Benches in Croatia are no longer a simple object for sitting thanks to Steora — an innovative smart city solution of ‘smart benches’ which use a solar power design to enable users to charge their phones while taking a quick sit down.
In addition to providing a power source to charge phones, the smart benches provide WiFi, temperature-controlled seating, ambient lighting, and sensors to monitor various types of information, including atmospheric conditions, number of users, and component functionality.
The startup behind this novel idea is Include, a high-tech startup located in Solin, Croatia that develops and manufactures smart street furniture. According to its website, the company is responsible for launching the first smart bench in Europe, and proudly boasts having sold nearly 100 units in its first year of operation. Its goal is to become the world leader in creating new and innovative solutions for everyday citizens’ needs.
The company also advertises a number of awards and achievements on their website such as Most Innovative Product of 2015 (awarded by the leading business journal ‘Poslovni dnevnik’), Best Start-Up of 2015 (as voted by the readers of Croatia’s largest tech magazine ‘BUG’), and Best Small Enterprise of 2015 (Awarded by the Croatian Chamber of Commerce).
The idea for the smart benches was originally conceived out of a failed attempt at creating LED chairs for coffee shops where customers could charge their phones. The idea failed due to production costs and the need to charge them every few days. Since then, the company taken on the greater mission of becoming “the next step to a smart city”. In fact, from 14-16 November, Include will be presenting its Steora smart benches at this year’s Smart City Expo World Congress in Barcelona — the world’s leading event for smart city projects.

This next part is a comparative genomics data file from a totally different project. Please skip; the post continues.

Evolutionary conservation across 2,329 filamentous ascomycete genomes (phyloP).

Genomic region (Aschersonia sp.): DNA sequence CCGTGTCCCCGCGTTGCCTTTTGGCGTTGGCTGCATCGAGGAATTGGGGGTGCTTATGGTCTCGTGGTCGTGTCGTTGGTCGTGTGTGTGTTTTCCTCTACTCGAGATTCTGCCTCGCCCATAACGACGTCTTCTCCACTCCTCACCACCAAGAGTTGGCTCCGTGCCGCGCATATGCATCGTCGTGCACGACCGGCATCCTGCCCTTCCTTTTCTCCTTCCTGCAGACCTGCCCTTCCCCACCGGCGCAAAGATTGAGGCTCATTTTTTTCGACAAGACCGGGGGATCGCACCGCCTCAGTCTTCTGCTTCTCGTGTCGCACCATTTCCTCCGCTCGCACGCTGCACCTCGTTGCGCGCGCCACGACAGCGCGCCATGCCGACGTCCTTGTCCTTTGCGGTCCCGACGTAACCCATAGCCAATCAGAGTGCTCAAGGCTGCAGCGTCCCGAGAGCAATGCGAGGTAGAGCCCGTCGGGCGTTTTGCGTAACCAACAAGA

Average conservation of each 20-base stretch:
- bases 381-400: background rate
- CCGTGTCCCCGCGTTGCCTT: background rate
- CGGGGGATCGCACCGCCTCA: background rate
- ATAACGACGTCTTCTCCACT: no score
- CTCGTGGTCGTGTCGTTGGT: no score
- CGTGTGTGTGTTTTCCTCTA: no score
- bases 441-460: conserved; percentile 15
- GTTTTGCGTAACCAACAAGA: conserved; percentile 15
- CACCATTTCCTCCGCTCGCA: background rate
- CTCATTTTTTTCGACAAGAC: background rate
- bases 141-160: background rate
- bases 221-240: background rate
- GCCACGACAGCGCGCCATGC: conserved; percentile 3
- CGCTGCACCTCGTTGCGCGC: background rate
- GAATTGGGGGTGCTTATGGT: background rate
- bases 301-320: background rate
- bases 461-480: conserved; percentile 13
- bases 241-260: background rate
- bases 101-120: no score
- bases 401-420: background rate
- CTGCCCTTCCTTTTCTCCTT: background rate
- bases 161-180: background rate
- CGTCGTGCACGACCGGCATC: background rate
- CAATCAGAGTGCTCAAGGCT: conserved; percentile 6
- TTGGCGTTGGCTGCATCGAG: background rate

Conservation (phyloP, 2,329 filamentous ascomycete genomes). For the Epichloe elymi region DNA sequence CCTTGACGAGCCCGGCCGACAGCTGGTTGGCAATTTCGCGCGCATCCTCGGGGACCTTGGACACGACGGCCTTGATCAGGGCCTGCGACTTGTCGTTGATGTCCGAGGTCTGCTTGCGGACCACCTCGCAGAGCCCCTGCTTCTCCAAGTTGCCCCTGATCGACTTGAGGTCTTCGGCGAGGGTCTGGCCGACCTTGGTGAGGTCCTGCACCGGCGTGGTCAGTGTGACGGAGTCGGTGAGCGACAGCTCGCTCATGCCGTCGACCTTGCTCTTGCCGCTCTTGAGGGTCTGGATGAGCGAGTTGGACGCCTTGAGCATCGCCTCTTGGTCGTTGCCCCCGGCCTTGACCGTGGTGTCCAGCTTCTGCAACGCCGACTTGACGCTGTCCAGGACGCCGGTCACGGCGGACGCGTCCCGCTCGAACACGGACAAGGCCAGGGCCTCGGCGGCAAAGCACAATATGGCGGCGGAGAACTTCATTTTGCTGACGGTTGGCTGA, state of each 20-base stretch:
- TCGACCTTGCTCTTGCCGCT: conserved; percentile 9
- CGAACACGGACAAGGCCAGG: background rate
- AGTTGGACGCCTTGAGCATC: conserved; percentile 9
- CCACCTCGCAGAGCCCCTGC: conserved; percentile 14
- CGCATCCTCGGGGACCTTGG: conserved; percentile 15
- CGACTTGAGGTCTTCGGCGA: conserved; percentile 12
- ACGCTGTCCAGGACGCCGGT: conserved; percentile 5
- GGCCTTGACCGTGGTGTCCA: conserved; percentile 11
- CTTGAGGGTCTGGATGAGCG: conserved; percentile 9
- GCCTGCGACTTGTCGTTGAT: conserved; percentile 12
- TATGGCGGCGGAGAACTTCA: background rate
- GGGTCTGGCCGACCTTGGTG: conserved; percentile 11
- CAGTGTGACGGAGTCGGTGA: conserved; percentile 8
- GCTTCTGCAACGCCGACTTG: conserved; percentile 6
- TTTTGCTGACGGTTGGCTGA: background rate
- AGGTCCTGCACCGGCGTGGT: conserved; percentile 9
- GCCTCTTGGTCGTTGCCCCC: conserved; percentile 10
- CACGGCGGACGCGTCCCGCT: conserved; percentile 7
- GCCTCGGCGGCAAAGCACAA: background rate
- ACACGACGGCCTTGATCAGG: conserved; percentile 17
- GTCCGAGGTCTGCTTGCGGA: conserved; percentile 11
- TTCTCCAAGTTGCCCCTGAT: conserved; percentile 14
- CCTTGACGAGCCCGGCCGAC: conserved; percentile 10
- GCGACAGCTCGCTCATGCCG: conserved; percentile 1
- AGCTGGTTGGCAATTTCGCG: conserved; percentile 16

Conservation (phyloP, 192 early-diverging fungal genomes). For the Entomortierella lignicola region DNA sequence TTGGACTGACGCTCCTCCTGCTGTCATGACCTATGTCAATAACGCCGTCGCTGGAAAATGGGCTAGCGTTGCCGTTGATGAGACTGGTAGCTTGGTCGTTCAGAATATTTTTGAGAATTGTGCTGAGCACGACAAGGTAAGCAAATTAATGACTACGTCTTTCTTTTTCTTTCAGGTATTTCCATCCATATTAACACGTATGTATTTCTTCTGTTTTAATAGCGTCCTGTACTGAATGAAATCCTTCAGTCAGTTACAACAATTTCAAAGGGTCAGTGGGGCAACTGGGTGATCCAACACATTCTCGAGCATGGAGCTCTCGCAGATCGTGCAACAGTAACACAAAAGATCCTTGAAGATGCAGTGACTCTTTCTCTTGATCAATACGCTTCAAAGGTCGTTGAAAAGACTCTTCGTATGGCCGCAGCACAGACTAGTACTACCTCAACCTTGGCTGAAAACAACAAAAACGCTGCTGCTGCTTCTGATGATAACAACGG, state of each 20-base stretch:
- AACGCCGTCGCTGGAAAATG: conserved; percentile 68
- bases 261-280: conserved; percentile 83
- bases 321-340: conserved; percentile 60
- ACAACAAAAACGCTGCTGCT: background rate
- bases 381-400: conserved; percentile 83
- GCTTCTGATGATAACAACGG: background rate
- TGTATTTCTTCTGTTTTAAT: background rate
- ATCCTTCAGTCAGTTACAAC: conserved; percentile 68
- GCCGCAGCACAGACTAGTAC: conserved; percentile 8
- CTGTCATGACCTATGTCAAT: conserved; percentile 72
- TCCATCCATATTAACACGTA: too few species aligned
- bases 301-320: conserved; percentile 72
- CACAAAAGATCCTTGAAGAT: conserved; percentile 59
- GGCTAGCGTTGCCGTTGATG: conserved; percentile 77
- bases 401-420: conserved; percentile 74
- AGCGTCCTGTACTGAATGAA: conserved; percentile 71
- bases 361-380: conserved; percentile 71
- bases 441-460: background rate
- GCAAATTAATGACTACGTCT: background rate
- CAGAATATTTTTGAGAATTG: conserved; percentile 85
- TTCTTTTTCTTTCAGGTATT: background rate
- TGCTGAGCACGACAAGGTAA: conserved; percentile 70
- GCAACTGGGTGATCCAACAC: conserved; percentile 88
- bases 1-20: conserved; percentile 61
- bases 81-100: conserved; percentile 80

Europe as a whole has recently been making great advancements as one of the world hotspots for smart cities. In other countries around Europe, such as Italy, Austria and the Netherlands, most cities with a population above 100,000 are considered smart cities. However, Eastern Europe stands at the bottom of the list with the fewest number of smart cities, making the need for advancements — such as Include’s smart benches — all the more essential in order to keep up.
Achieving this is something Dita Charanzová, Czech Republic politician and vice-chair of the European Parliament’s Internal Market Committee, has expressed as a significant interest moving forward, advocating a need to learn from others. She stated, “[W]e have to always exchange best practices because we see some cities are more advanced than others. There are differences between member states but also within member states. And we have to see how Europe can motivate investment in smart cities more”.
She also discussed the potential of Prague becoming a smart city. “Prague is currently working on becoming a smart city. It will not happen overnight but we’re trying to learn from the success of cities abroad, especially when it comes to parking systems, which is always a key issue in cities, and also how to better manage traffic in cities. There is an ongoing discussion within different political parties on how to deliver on it but there is a general interest in changing the city of Prague into a smart Prague city”, she said.
Smart cities are gaining attention on a global scale, with experts predicting that cities around the world could spend as much as $41 trillion on smart tech over the next 20 years. The upcoming Smart City Expo World Congress will showcase some of the biggest innovations in this area that could be rolled out in cities across the world moving forward — including the Steora smart benches.